Posted 01/26/12 6:45 PM ET by Jason Goepfert
/ Dumb Money Confidence
1 Buyers are
showing some initial signs of exhaustion. When we see one-day reversal
patterns like Thursday, we typically get a few more days of weakness.
investors have been very "not bearish" for the past month, pushing the 4-week
average of the Bull Ratio to rare heights. Market performance going
forward has usually been lackluster after similar extremes.
extremes among many of our indicators, there are still some holdouts.
Active investment managers are not aggressively buying into the rally, and
corporate insider activity is showing no particular bias (partly due to the
quiet period during earnings season).
When the S&P has gapped open above the previous
day's high, at a six-month extreme, then reverses to close lower, the next 3
days were positive only 3 of 11 times, averaging -1.1%. All three gainers
were less than +0.8%. One-day patterns are not consistently predictive of
longer-term market peaks, however, so we'd use something like a two-day violation of a short-term trendline or
10-day moving average as a sign that the seasonal/sentiment worries are about to
The market is torn between good momentum and bad seasonality and indicator values (see the "Active Studies"
and "Indicators At Extremes" sections below).
The momentum rules for now, and until price shows some signs of cracking, the
negative signs will just be a heads-up and not necessarily cause for action.
We'd be more inclined to bet on a sustained pullback should the S&P 500 close below
Three weeks ago, we looked at the
big drop in bearishness from individual investors in the AAII sentiment
survey. The single-week reading was extremely low, but that hadn't been
much of a contrary indicator in the past.
The first chart below shows every similar extreme from the
survey's inception in 1987 through 1999. It signaled right before the '87
crash, but other than that there wasn't a bear market, and the extremes didn't
lead to much other than a flattening out of the uptrend.
The second chart shows signals from 1999 through now.
Most of them again led to a flattening out of the uptrend at best, except
for the 2003 instances when we were first emerging from the previous bear
Something notable about our current situation is
that the S&P 500 is not sitting at a 52-week high. That has made a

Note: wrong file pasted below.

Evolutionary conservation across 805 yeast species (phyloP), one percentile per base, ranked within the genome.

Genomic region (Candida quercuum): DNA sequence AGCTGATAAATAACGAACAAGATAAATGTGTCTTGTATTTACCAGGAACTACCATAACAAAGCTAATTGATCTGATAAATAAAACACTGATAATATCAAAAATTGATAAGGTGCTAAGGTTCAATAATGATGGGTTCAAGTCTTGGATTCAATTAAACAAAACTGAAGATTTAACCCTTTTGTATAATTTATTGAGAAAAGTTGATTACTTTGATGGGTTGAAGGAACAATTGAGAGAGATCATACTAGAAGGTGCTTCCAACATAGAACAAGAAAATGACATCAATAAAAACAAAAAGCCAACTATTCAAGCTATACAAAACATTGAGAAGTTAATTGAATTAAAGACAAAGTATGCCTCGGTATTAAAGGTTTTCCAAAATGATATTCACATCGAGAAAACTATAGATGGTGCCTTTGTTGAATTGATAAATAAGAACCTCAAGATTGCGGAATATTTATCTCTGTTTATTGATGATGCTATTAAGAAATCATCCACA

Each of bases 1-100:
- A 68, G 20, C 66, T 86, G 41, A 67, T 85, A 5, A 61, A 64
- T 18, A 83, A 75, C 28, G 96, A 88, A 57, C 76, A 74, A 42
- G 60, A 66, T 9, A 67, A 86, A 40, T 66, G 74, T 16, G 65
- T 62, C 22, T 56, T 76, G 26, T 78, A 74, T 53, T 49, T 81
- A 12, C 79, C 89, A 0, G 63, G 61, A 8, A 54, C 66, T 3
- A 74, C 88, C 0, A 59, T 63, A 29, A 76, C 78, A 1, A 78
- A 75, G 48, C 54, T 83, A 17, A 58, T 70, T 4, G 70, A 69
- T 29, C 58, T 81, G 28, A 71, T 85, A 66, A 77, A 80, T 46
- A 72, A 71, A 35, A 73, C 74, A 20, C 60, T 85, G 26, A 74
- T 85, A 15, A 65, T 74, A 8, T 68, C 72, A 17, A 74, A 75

Here's how the S&P
performed over the next 2 months when the 4-week Bull Ratio reached this kind of
extreme, broken down by whether the S&P was at a high or not:
The S&P was at
a 52-week high (11 instances):
Average return: +2.1%
Average worst loss: -1.1%
Average best gain: +2.5%
The S&P was not
at a 52-week high (12 instances:
Average return: -1.6%
Average worst loss: -3.8%
Average best gain: +0.9%
There was a stark difference in performance. When the S&P hadn't yet moved
up to a new high, it showed a positive return only 4 of the 12 times, with a
nearly 4-to-1 risk-to-reward ratio during the next couple of months.
Most of our indicator groups are showing more
bearish (for the market) than bullish individual indicators. We don't have
a large number of bearish extremes, but as of January 17th we have 0% at a
bullish (for the market) extreme. That's unusual, and often precedes a
market pullback...but it would be more of a probability if we had more than 30%
of our indicators at a bearish extreme at the same time.
Most of the broad sectors are showing at least
neutral sentiment, with a few well into overbought territory, especially a
couple of previously beaten-down ones like Financials and Housing. We
typically see a pullback after those sectors reach these levels.
Data Brief for more background on the Sentiment Scores
Traders just aren't tiring of selling the Euro,
with short positions hit record highs week after week. The Pound is
nearing similarly pessimistic territory, as traders head to the US Dollar.
Despite a relentless slide to multi-year lows, sentiment towards Natural Gas has
been fairly tame. It's showing pessimism, for sure, but not the deep
levels we'd expect to see after such an extended decline.
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